Primarily, it is unprofessional and unfair to do this. Sickness, if genuine can be validated by medical practitioners giving the company a headache if this leads to disciplinary action. Many call in sick if they are in fact tired or fatigued. In my own company these are handled quite differently though most do not know the subtle differences. The company itself has skewed the process to muddy the waters. My company calls fatigue "sickness" using essentially the same rostering codes for the two. Ridiculous really, as they are not remotely the same thing. But convenient to hide the fatigue aspects in the sickness statistics from the regulator to prevent interference in ever increasing duty times.

One is either sick or fatigued, yet many will report sick when in fact they are fatigued, playing directly into the company’s agenda. These days the fatigue itself can often be validated with modern Apps, the model of which is exactly what the company FRMS itself uses. A good record of duties and appropriate screenshots would be enough to rebut any future queries. Insist on a printout from the company FRMS for future use.

In many instances, pilots avoid putting in fatigue reports when this occurs during a duty. Either through fear of reprisal or sheer laziness. Enough reports on the actual duties that are a step too far will soon see the company make changes. It always has. The managers do not want a trail of evidence leading to their inaction.

Pilots do not bother writing about the obvious abuses in duty times. One instance is likely to be ignored but a couple of hundred will not. This only represents a small percentage of the pilot contingent. Duty times before blocks off were extended to more realistic values through mass protest and some judicious use of media. We still have the same duty time after blocks on which falls way short of the reality. However it is seldom mentioned. I guarantee a few hundred polite emails on the inadequacy of these timings would see change. I can also be confident few have the skills or are too timorous to do this despite the fact they would not be victimized.

Pilots return from leave and fly compressed rosters, clearly fatigued in the process, without doing the right thing and using the tools available to avoid this happening. At the same time they allow themselves to be taken advantage of economically. Have they no self-worth at all?

If one does not take the time to logically, unemotionally and politely, put in writing the failures and dangers of the various systems that govern us, one can hardly be surprised when the management assume all is well and push the limits a bit harder. In many instances they actively encourage us to do this to have the data to show the executives in order to drive through the changes. Yet many do nothing. They might speak up at some forum which is nothing more than egotistical venting as there is no written trail so feared by the top.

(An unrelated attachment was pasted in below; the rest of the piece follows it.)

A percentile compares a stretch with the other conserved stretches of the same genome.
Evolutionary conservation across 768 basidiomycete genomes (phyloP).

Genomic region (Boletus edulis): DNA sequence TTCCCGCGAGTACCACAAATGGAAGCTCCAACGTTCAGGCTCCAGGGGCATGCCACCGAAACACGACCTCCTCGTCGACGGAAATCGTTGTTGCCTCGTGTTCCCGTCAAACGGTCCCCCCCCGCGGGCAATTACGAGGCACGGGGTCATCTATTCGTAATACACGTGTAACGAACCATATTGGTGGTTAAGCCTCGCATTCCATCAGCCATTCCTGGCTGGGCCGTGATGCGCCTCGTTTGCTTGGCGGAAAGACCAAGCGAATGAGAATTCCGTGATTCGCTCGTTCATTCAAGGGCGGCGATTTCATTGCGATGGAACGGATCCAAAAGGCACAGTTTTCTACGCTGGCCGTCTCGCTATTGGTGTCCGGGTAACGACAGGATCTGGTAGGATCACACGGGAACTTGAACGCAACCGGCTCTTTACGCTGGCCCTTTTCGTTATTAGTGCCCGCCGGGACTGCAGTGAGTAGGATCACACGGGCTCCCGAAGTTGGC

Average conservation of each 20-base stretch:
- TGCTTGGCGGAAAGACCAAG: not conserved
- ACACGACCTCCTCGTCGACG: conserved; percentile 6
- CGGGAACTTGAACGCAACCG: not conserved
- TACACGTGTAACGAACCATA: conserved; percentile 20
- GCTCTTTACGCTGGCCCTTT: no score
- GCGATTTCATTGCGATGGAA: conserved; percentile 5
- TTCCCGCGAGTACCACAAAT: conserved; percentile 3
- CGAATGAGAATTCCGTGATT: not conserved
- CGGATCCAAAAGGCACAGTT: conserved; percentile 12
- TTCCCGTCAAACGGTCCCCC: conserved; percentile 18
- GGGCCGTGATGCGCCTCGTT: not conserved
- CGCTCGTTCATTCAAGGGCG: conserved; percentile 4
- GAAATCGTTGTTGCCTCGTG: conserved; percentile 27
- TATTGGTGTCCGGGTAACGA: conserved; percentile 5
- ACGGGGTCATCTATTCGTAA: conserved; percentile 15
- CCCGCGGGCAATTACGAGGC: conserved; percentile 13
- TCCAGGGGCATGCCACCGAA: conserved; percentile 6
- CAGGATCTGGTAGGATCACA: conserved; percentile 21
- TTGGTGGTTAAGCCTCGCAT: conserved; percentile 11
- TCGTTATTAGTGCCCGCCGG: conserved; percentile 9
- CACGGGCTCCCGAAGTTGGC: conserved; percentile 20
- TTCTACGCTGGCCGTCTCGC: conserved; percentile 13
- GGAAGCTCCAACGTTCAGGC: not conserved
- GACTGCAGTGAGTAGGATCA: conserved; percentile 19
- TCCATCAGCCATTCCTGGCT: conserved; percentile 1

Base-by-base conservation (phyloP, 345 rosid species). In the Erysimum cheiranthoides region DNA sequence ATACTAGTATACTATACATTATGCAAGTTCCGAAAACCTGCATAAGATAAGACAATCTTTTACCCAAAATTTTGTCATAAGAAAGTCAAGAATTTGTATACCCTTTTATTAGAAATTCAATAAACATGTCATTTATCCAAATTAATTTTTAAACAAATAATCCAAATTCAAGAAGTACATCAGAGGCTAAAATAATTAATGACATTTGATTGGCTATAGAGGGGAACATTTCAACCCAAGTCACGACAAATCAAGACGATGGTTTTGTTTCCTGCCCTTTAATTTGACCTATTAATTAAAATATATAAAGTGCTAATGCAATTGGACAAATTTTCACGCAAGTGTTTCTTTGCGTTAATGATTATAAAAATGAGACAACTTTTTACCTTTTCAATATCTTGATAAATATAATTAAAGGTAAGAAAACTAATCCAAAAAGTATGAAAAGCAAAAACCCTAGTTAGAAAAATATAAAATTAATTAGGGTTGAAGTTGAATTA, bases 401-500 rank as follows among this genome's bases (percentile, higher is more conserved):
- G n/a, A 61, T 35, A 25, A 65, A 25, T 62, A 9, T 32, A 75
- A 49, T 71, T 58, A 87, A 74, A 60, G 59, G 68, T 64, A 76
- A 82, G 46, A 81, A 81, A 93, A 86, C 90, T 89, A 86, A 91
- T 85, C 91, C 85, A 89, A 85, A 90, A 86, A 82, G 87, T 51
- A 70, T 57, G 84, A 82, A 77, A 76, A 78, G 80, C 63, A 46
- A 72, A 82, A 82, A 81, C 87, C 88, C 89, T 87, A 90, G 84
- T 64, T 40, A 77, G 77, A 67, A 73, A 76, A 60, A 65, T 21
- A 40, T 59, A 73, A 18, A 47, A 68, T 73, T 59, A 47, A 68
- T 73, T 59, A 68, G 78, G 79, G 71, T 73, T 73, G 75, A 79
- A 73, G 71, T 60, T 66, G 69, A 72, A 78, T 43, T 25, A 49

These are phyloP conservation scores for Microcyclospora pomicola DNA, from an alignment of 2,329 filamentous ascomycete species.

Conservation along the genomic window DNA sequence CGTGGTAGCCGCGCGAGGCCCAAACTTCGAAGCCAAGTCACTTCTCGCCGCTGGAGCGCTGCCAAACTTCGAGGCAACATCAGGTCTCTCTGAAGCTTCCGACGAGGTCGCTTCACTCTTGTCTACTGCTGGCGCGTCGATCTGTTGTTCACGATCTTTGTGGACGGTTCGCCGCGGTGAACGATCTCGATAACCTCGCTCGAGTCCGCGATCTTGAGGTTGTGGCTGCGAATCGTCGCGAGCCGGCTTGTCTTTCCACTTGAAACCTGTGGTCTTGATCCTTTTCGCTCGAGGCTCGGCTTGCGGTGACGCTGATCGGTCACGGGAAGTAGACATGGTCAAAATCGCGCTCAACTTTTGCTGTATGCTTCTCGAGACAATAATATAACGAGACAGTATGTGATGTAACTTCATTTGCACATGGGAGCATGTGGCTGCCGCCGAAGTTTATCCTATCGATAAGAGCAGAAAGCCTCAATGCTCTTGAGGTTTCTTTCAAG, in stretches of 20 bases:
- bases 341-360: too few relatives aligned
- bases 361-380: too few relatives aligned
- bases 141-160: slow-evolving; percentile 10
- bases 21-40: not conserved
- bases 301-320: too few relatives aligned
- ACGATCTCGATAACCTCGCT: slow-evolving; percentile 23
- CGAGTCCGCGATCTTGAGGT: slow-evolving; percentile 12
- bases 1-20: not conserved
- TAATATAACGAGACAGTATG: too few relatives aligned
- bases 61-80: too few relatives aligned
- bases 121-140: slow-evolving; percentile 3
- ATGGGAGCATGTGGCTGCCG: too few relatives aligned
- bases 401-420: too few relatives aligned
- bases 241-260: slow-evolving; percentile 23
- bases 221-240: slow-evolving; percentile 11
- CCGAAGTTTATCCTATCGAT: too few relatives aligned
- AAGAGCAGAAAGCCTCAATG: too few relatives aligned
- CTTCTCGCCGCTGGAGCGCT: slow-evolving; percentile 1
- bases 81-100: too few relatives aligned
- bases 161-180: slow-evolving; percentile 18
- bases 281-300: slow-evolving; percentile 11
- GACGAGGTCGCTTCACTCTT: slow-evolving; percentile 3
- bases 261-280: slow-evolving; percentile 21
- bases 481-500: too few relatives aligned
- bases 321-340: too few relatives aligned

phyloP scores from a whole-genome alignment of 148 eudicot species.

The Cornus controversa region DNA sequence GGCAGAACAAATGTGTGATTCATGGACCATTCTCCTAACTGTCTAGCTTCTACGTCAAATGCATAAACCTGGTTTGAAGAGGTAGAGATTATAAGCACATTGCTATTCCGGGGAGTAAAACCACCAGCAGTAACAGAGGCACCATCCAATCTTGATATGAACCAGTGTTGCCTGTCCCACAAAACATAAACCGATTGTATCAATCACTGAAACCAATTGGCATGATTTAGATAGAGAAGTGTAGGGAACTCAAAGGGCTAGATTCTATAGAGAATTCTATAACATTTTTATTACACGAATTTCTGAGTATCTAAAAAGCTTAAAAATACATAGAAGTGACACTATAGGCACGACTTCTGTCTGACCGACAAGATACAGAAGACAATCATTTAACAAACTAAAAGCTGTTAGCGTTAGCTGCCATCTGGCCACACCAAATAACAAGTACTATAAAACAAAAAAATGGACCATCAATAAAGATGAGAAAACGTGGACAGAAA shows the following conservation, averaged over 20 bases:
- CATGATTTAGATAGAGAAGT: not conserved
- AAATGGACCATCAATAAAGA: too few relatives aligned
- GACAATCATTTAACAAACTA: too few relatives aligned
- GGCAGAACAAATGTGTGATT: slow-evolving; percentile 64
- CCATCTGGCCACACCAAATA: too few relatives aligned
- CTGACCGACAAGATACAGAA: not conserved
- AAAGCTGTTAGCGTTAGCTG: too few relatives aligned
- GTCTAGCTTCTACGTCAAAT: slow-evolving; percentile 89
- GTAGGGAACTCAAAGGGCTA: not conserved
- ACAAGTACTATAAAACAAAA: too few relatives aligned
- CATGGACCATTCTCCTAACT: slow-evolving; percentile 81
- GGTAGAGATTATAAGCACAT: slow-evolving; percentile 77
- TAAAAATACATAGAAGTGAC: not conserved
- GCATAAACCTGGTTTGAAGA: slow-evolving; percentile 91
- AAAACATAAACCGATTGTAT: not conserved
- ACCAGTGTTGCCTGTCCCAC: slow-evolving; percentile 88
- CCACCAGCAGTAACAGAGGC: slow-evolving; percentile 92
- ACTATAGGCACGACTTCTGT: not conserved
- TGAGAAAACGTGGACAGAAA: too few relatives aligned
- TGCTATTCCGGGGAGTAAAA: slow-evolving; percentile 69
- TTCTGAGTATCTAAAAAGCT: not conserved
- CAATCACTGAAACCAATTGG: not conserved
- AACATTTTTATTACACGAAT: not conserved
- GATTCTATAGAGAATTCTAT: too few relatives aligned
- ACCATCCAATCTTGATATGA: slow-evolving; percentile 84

No one has earned the right to comment on PPRuNe unless they have done all they can in their sphere to resist stupidity and officially document their objection to irrational and dangerous changes.

“The only thing necessary for the triumph of evil is for good men to do nothing.”
Pixy is offline  
Old 11th Jul 2019, 11:09
  #32 (permalink)  
 
Join Date: Jun 2012
Location: Doctor's waiting room
Posts: 563
A good post Pixy but I feel I need to comment on one part though:

I am often amazed at pilots who come to work clearly sick or fatigued. When queried they express the opinion that they will be victimized for reporting unfit. In my experience that is unlikely unless they themselves have been abusing the system. Aside from that ,there are in fact many remedies to this.

Primarily, it is unprofessional and unfair to do this. Sickness, if genuine can be validated by medical practitioners giving the company a headache if this leads to disciplinary action.
Sickness that has been certified by an AME has in the past, been used as an excuse to delay a command course for an F/O. We have often heard about colleagues who are summoned for a 'chat' on the third floor about their certified sickness. When it comes to managing sickness, the company appear to be incredibly shortsighted and simply view the employee as being less productive than they should be, instead of initially considering exactly why the employee was marked sick.
Emma Royds is offline  
Old 11th Jul 2019, 11:34
  #33 (permalink)  
short flights long nights
 
Join Date: Aug 1999
Posts: 2,874
Sorry to hop in here., But Emma makes a very valid point.

Also Pixy.. I lost count of the wash ups I sat through with people complaining about rosters and fatigue, management furiously taking notes and saying ‘ things will be done’.. and nothing ever was.

I do agree with most of what you post Pixie.. however, I found this interesting, regarding the downward spiral of T and C world wide.

There is is an interesting conversation going on in the Oz forum regarding the new QF EBA. QF Shorthaul FOS are ( for what ever reason) posting actual payslips showing annual income above $200000 AUD. One Jetstar FO posted, that for 608 hours stick hours in the financial year, his gross was around $180000 AUD.